The official unemployment figures count the conventional number employed, those on involuntary part time, and discouraged workers. The official unemployment rate is 8.2%. If other categories are added, the unemployment rate rises by more than one percentage point.
Now we have another category: People who take early social security (and sacrifice higher pensions from later retirement) due to the fact that they cannot find jobs.
According to an analysis by Steve Goss, chief actuary for the Social Security Administration, about 200,000 more people filed initial claims in 2009 and 2010 than the agency had predicted before the recession, and he said the trend most likely continued in 2011 and 2012, though that is harder to quantify. The most likely reason is joblessness. If we assume that as many people were forced into early retirement by unemployment in 2011 and 2012, the total number of “forced” early retirements would be 400,000.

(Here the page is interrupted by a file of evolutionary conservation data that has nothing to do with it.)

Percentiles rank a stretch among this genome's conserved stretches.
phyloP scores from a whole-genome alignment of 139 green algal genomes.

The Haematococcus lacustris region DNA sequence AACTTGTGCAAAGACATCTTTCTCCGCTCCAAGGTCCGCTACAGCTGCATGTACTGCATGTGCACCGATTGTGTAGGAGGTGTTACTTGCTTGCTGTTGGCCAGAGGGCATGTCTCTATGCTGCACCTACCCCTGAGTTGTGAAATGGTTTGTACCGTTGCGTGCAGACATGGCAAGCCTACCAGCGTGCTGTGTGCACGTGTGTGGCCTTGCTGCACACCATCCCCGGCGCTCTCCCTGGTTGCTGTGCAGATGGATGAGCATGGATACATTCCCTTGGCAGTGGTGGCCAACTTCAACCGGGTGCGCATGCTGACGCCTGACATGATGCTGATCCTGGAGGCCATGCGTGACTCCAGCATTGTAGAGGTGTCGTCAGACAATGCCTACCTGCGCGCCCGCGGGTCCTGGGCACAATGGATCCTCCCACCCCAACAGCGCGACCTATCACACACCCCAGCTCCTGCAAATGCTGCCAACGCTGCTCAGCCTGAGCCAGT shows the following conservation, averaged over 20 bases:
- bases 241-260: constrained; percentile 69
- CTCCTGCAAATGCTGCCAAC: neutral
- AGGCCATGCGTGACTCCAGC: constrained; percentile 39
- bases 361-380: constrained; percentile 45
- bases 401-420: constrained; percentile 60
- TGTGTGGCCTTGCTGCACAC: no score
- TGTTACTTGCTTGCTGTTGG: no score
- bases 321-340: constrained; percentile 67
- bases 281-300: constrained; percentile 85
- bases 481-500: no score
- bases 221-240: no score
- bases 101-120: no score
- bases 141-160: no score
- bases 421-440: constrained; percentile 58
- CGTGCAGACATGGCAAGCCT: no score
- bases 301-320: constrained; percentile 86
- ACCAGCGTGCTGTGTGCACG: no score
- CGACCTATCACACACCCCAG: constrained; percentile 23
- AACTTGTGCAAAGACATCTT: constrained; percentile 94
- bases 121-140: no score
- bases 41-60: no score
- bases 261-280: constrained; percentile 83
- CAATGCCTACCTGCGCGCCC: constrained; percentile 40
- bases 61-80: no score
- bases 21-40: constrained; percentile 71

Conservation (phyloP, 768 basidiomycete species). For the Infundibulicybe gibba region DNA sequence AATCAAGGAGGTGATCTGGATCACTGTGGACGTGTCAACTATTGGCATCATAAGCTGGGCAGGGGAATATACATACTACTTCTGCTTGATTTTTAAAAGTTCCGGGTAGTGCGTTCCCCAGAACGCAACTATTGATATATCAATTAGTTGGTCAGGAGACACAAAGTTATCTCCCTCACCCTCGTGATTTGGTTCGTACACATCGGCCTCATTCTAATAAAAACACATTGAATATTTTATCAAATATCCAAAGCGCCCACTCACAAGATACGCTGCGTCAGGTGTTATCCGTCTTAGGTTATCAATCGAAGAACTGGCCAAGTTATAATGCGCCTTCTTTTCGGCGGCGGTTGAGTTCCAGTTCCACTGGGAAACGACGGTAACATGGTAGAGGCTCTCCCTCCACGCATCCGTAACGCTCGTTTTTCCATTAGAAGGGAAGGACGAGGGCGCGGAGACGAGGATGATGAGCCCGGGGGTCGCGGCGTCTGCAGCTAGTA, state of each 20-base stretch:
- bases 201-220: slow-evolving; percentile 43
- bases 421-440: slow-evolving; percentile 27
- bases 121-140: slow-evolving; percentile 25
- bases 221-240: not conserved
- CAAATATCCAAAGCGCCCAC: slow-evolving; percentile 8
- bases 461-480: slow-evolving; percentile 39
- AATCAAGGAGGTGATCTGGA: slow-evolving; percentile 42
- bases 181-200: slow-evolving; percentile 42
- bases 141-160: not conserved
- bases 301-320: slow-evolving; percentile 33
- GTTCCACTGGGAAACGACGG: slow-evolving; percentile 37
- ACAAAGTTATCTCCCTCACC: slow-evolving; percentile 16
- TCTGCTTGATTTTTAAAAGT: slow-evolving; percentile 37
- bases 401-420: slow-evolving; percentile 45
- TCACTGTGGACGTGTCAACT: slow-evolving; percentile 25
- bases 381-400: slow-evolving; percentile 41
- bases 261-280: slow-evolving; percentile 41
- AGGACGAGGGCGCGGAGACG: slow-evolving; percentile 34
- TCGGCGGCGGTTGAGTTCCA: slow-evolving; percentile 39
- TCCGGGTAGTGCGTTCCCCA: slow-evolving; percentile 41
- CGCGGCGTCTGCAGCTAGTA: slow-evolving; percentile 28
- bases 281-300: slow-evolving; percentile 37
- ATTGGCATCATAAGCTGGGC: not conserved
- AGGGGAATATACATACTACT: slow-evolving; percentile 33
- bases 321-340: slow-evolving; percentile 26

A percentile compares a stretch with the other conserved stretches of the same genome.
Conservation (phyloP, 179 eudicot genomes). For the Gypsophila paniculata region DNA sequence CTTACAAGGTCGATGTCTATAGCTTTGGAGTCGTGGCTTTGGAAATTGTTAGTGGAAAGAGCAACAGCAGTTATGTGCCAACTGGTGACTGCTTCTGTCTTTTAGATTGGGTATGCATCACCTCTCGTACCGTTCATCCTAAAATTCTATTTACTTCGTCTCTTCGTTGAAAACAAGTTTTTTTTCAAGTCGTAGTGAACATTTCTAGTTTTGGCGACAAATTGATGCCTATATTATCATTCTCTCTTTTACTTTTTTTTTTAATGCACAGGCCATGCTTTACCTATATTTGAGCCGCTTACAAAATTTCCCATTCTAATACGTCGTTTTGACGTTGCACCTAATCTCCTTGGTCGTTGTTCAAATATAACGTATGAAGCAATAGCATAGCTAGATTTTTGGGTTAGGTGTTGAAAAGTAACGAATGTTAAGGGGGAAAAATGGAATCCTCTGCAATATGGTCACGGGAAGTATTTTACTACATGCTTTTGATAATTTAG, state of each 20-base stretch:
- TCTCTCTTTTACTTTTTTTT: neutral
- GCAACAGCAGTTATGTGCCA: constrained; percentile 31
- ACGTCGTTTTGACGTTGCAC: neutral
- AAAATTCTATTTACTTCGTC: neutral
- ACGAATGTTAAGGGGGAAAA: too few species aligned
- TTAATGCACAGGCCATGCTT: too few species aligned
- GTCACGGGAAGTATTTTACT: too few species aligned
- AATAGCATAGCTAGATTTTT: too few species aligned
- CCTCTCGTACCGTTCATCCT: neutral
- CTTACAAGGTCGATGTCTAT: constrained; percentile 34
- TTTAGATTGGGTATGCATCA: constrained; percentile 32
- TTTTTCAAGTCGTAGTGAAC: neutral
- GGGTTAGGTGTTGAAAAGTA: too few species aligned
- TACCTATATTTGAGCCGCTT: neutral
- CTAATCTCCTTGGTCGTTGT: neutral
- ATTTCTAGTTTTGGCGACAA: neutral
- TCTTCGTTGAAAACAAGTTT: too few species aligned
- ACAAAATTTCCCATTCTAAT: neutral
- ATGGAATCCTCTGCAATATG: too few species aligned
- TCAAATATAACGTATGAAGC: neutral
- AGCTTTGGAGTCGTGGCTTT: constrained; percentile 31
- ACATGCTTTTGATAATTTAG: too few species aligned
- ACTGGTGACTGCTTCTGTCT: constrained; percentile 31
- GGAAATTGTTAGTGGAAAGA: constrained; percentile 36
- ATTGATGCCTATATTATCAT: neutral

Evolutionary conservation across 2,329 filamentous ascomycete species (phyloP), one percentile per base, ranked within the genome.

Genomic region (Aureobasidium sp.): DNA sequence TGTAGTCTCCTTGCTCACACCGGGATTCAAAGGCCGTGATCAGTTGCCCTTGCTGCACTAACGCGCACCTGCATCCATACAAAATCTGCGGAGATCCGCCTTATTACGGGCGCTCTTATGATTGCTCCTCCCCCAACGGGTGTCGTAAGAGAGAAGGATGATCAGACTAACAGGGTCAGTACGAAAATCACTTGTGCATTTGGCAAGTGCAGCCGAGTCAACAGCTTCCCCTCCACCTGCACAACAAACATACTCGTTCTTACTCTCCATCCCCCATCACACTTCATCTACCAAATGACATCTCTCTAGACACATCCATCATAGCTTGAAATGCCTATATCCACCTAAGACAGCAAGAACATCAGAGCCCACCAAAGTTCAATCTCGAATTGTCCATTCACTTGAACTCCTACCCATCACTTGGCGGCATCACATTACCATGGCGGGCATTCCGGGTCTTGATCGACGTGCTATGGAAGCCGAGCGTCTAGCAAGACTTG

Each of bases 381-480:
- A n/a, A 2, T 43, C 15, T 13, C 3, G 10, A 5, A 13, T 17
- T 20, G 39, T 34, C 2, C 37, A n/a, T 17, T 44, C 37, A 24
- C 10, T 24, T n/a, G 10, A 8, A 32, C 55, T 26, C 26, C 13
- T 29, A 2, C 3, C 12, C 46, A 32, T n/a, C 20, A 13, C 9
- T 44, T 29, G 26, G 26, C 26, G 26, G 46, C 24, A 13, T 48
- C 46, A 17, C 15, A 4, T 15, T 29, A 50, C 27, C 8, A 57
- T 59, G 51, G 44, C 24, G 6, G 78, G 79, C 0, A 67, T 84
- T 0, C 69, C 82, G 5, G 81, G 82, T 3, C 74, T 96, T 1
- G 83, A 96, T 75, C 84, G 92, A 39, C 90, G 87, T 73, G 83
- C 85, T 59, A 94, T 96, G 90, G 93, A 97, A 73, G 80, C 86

If these forced retirements were added to the unemployment rate, it would rise by two tenths of one percent; namely, from 8.2 to 8.4 percent.